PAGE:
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Homemade Dairy-Free Chocolate Pudding (Plastic-Free too!)

Posted By Beth Terry On April 28, 2010 @ 12:11 pm In Recipes | 27 Comments

Dairy-free Chocolate pudding

It’s a dreary day here in Oakland. So I thought I’d sweeten it up with the recipe for dairy-free chocolate pudding I made a few weeks ago. Why dairy free? Well, the choice is plastic-free or dairy-free. There’s no such thing as both because for me, and 99% of the U.S. population, there’s no such thing as plastic-free milk. (There are a few folks out there who buy milk directly from the farmer and can bring their own containers. I’m not one of them.)


Dairy-free Chocolate pudding

  • 3 T. cornstarch or arrowroot powder (I used cornstarch because we already had it in the house. Arrowroot powder can be purchased from the bulk bin at Whole Foods.)
  • 1/3 c. honey (My local honey comes in glass jars from the farmers market. I’ll bet maple syrup would be good too.)
  • 1/3 c. cocoa (Bulk bin at Whole Foods.)
  • Pinch of salt (Cardboard box or bulk bin at Whole Foods.)
  • 2 c. plain, unsweetened almond milk (Almonds + Water. My almonds come loose from the farmers market. I made the almond milk in my soy milk maker, but you can make it in the blender and strain it.)
  • 1/2 t. vanilla (Glass bottle. Unfortunately, plastic cap.)


1. In a small cup or bowl, combine the cornstarch with 2 T. cold water, mixing to dissolve. Set aside.

2. In a small saucepan, combine cocoa powder and salt. Over medium-low heat, add 1/4 cup of almond milk and the honey, stirring until smooth. Continue adding the almond milk, about ΒΌ cup at a time, stirring constantly until smooth. Cook until a thin film develops on top of the liquid and steam rises from the surface, but do not let the mixture boil. Remove from stove and allow to cool down somewhat.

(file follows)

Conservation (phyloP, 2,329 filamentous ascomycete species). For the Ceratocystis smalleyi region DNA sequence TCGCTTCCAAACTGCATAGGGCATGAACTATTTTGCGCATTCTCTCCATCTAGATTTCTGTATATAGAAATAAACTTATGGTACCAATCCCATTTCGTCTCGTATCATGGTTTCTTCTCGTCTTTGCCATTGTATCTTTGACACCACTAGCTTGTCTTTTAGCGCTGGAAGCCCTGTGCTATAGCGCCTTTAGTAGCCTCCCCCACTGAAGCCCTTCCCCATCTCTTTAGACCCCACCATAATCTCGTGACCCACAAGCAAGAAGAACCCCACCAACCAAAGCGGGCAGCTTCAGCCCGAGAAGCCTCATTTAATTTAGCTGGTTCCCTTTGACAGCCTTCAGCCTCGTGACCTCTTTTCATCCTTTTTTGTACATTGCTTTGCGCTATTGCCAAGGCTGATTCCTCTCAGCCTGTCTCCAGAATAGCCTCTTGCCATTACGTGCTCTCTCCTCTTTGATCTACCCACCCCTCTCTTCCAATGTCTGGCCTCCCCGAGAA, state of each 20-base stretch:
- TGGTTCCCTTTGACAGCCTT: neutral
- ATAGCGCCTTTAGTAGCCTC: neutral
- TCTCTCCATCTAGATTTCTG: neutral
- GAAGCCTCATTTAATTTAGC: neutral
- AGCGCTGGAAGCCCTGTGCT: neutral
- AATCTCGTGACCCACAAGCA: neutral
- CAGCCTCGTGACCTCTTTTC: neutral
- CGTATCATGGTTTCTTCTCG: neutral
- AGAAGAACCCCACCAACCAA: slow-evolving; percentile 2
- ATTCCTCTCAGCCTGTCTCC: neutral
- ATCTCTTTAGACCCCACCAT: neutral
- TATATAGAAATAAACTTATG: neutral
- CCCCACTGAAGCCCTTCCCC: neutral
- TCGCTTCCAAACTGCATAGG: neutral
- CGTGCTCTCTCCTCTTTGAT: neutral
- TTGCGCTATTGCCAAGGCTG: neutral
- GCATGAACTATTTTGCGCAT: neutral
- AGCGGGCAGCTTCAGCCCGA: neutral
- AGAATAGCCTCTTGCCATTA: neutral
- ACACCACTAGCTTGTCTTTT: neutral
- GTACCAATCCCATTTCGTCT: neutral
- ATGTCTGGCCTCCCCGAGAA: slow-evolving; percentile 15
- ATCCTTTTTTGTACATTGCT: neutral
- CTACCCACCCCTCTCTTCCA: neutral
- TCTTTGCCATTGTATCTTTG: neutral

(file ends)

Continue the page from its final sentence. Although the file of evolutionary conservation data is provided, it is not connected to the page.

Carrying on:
3. Mix in the cornstarch mixture and vanilla until well incorporated, and return the pan to the stove over medium-low heat. Stirring constantly, cook until the mixture is thick but just slightly thinner than desired (the pudding will thicken as it cools). Transfer the pudding into individual heatproof dishes and set on a wire cooling rack to cool for about 20 minutes. The pudding might develop a skin on the top. Do not be tempted to use plastic wrap to prevent this! Isn’t that skin the best part?

4. Once puddings have cooled slightly, place them in the refrigerator and chill for at least 2 hours before enjoying.

Added Benefit:

There are no artificial colors, sweeteners, preservatives, flavors, or anything else added to this pudding, which is a good thing because the theme of this week’s Spring Cleaning Get The Junk Out carnival [1] is “food additives.” Read about what they are here [2] and how to avoid them here [3]. A side benefit to giving up plastic packaging means buying a lot fewer processed foods. That can only be a good thing, right?

Article printed from My Plastic-free Life: http://myplasticfreelife.com

URL to article: http://myplasticfreelife.com/2010/04/homemade-diary-free-chocolate-pudding-plastic-free-too/

URLs in this post:

[1] Spring Cleaning Get The Junk Out carnival: http://www.kitchenstewardship.com/2010/03/10/announcing-the-spring-cleaning-get-the-junk-out-carnival/

[2] here: http://www.kitchenstewardship.com/2010/04/26/monday-mission-find-those-msgs/

[3] here: http://nettacow.blogspot.com/2010/04/spring-cleaning-carnival-get-food.html

[4] Image: https://plus.google.com/+BethTerry

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